The framework should support custom credentials that can be created, set, and reset by the operator. The framework should eschew default or shared credentials across the ecosystem. Credentials includes local authentication components as well as authentication components to cloud, gateway, mobile, or other ecosystem devices.
Strong local authentication
The framework should provide strong authentication of operators to the edge. Where possible this should include complex passwords and multi-factor authentication. The authentication mechanism should report or log failed authentication attempts and provide a exponential delay or lock out mechanism to prevent brute force attacks.
Offline security features
The framework should assume that the edge component may lose connectivity and fall back to local security features in the absence of network resources. These offline security features should be just as robust as online features in order to prevent attackers from disrupting communications so as to degrade security countermeasures.
Configurable root trust store
Cryptographic roots of trust are critical for using certificates for identity validation. These stores should be configurable in order to add new certificates and expire or remove revoked certificates to maintain forward compatible security. The framework should enforce checks on the ability to manipulate the trust root.
Device and owner authentication
The framework should recognize that in an IoT ecosystem the device may need to authenticate as itself or broker identity of an owner or operator. The identity model of the framework should recognize the unique access and authentication needs for both the autonomous component and the human user(s).
Transitive ownership considerations
IoT devices are often sold or ownership is transfered. The framework should allow the device to be wiped, reset, or otherwise have data compartmentalized or destroyed to protect owner information. Whether the device is a set piece in a physical location whose owner might change, or physically transferable to a potentially hostile or competitive owner, the framework should take into consideration the transitive nature of the device and allow for information protection accordingly.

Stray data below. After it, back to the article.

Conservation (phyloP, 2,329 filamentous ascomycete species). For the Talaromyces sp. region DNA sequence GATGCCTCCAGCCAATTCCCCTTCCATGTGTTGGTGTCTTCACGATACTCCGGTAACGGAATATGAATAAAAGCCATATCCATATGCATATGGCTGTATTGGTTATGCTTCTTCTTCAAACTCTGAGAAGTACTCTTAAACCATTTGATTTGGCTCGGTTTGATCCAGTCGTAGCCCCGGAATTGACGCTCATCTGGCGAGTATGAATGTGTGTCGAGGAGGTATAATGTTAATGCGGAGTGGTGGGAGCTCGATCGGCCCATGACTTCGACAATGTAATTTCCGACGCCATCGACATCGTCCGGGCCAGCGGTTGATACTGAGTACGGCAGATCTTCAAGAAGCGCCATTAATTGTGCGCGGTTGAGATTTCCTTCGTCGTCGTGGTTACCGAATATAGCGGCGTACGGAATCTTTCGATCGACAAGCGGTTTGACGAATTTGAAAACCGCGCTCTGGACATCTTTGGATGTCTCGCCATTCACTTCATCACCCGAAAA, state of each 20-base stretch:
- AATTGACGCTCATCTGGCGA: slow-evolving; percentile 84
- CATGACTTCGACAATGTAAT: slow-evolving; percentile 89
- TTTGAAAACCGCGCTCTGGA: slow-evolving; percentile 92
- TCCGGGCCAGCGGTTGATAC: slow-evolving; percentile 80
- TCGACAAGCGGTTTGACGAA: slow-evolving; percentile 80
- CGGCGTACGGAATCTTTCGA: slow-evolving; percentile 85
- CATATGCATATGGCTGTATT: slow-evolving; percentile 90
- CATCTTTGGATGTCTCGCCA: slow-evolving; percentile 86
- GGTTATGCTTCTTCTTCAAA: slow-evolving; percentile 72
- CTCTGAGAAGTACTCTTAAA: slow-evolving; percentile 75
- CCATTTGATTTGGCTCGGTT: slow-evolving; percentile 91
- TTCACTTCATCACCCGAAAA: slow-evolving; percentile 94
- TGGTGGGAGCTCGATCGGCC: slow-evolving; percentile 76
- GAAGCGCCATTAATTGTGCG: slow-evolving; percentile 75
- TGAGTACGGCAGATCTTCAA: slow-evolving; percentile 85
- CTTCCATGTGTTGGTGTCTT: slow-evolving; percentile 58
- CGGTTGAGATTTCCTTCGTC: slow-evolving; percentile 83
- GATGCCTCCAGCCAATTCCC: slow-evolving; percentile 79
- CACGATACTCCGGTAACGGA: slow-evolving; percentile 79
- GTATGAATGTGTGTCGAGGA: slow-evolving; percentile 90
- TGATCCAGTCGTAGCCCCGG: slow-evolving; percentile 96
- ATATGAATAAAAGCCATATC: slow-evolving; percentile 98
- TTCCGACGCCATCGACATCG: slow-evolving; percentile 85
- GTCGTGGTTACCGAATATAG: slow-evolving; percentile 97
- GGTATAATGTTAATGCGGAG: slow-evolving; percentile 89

Defensive capabilities
The framework should provide mechanisms to detect malicious and anomalous activity or integrate easily into device side malware protection or anomaly detection products. To the extent possible the framework should support a self defending edge component.
Plugin or extension verification, reporting and updating
Additions and extensions to the edge components should be validated prior to installation by the framework. The framework should support reporting and updating capabilities for extensions in the same manner as for the core.
Secure M2M capabilities
The framework should support machine to machine trust, authorization, verification, and authentication. To the extent possible this support should extend to offline capabilities to avoid a single point of failure in a platform or gateway. The framework might support transitive trust, so that an owner might certify a number of devices which could then authenticate and trust based on the owner, independent of the device or platform in the ecosystem. The platform or gateway may also be able to confer transitive trust for M2M communications.
Secure web interface
Frameworks that provide an interface for edge components should utilize an interface that addresses the OWASP Top 10 at a minimum. To the extent possible, web interfaces should be constructed with web application development frameworks that ensure security countermeasures against common vulnerabilities such as authentication bypass, cross site scripting and cross site request forgery. Web interfaces should be presented over TLS (HTTPS) and should not use self signed or invalid certificates. To the extent possible the framework should limit access to the web interface to prevent unauthorized use or abuse.
Utilize established, tested networking stacks and protocols
Frameworks should utilize well supported network stacks and protocols to avoid common security vulnerabilities in newer, untested, or exotic stacks and protocols. Frameworks should limit the number of protocols to the minimum possible and should provide protocols or stacks in a disabled-by-default state to limit attack surface.
Use latest, up to date third party components
Frameworks should use up to date 3rd party components as well as the capability to report on versions and update these components as they age or security updates become available. The framework should insure that any updates should be distributed over a secured channel and verified before installation.
Capability to utilize hardware devices
The framework should support the use of any available hardware security features such as Hardware Security Modules (HSM's), Trusted Platform Modules (TPM's), and cryptographic coprocessors. The framework may not require these components, but should utilize them if available.
Support multi-factor authentication
The framework should support multi factor authentication for the device and/or any operators if possible.
Support temporal and spacial authentication and functionality
IoT devices might be moved and the framework should have the capability to fine tune permissions based on space and time. The framework should support location aware permissions utilizing any number of the sensors on an edge device and should also support a permissions model that can change based on rules of time.
Tracks and contains data from potentially tainted (insecure) sources